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Author Topic: Win 8 Zero-Day Exploit  (Read 1800 times)

Tinman57

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Win 8 Zero-Day Exploit
« on: November 03, 2012, 06:48:53 PM »
VUPEN Researchers Say They Have Zero-Day Windows 8 Exploit

Controversial bug hunters and exploit sellers VUPEN claimed to have cracked the low-level security enhancements featured in Windows 8, Microsoft's latest operating system.

http://threatpost.co...ows-8-exploit-110112

Stoic Joker

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Re: Win 8 Zero-Day Exploit
« Reply #1 on: November 04, 2012, 07:37:32 AM »
Quote from: The Article
Boot-level attacks are on the rise according to security experts. Attackers have found great success with rootkits that infect a Windows machine’s BIOS or Master Boot Record, giving them persistent and often undetected access to a machine. Boot-level attacks can also lead to further malware infections where an attacker can harvest credentials and use an infected computer as a pivot point for attacks on other machines in a network.

I've been seeing many of the MBR variety in the field lately, but hadn't realized the BIOS exploits were off the drawing board and in the wild. Any ideas how one would even go about trying to detect/remove one of those??

40hz

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Re: Win 8 Zero-Day Exploit
« Reply #2 on: November 04, 2012, 08:28:20 AM »
Sometimes I can't help wondering if some of this activity is being financed by parties interested in building the case for closed software ecosystems and single-source app stores.  :o


TaoPhoenix

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Re: Win 8 Zero-Day Exploit
« Reply #3 on: November 04, 2012, 09:01:29 AM »
Quote from: The Article
Boot-level attacks are on the rise according to security experts. Attackers have found great success with rootkits that infect a Windows machine’s BIOS or Master Boot Record, giving them persistent and often undetected access to a machine. Boot-level attacks can also lead to further malware infections where an attacker can harvest credentials and use an infected computer as a pivot point for attacks on other machines in a network.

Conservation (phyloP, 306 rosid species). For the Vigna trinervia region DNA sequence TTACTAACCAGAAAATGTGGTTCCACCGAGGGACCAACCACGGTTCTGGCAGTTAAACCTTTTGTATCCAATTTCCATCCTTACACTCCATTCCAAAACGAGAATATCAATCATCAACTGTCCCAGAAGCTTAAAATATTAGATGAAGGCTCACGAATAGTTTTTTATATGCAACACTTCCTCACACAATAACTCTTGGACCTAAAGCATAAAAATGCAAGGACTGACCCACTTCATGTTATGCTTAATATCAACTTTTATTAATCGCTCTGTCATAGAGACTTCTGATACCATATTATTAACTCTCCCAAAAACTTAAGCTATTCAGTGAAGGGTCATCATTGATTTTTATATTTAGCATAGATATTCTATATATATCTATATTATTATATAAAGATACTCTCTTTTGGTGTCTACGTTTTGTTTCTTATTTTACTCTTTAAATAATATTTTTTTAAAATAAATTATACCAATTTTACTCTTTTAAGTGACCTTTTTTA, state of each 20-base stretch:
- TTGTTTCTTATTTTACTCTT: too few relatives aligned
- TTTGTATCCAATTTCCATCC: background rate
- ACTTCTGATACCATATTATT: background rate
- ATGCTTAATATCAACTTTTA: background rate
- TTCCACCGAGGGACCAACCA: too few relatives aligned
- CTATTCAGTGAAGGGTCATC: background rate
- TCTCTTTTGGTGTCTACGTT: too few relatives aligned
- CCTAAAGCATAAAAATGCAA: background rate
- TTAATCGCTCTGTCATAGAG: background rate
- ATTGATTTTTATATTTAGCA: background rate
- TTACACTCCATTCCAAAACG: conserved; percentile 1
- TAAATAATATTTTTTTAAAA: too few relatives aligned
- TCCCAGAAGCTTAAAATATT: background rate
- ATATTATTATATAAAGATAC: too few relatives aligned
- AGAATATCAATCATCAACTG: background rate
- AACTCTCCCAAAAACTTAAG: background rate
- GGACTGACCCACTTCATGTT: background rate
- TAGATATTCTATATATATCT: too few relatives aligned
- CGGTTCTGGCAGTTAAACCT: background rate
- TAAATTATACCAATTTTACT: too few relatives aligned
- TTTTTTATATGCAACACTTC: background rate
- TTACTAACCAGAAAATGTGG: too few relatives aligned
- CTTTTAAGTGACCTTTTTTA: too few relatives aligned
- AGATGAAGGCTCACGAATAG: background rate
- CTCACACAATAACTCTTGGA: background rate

I've been seeing many of the MBR variety in the field lately, but hadn't realized the BIOS exploits were off the drawing board and in the wild. Any ideas how one would even go about trying to detect/remove one of those??

I think Mark Russinovich led the way on these when he busted Sony's Rootkit attempt back in the day. I think he has a couple of utilities (now owned by MS) that compares boot records with raw data dumps to look for boot level problems.

TaoPhoenix

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Re: Win 8 Zero-Day Exploit
« Reply #4 on: November 04, 2012, 09:06:44 AM »
Sometimes I can't help wondering if some of this activity is being financed by parties interested in building the case for closed software ecosystems and single-source app stores.  :o

Well I wouldn't put it past Apple to poke holes in MS software, that's a cinch to see. But for MS to do it to themselves gets all into Tin Foil Hat territory that I don't wanna get dragged into : (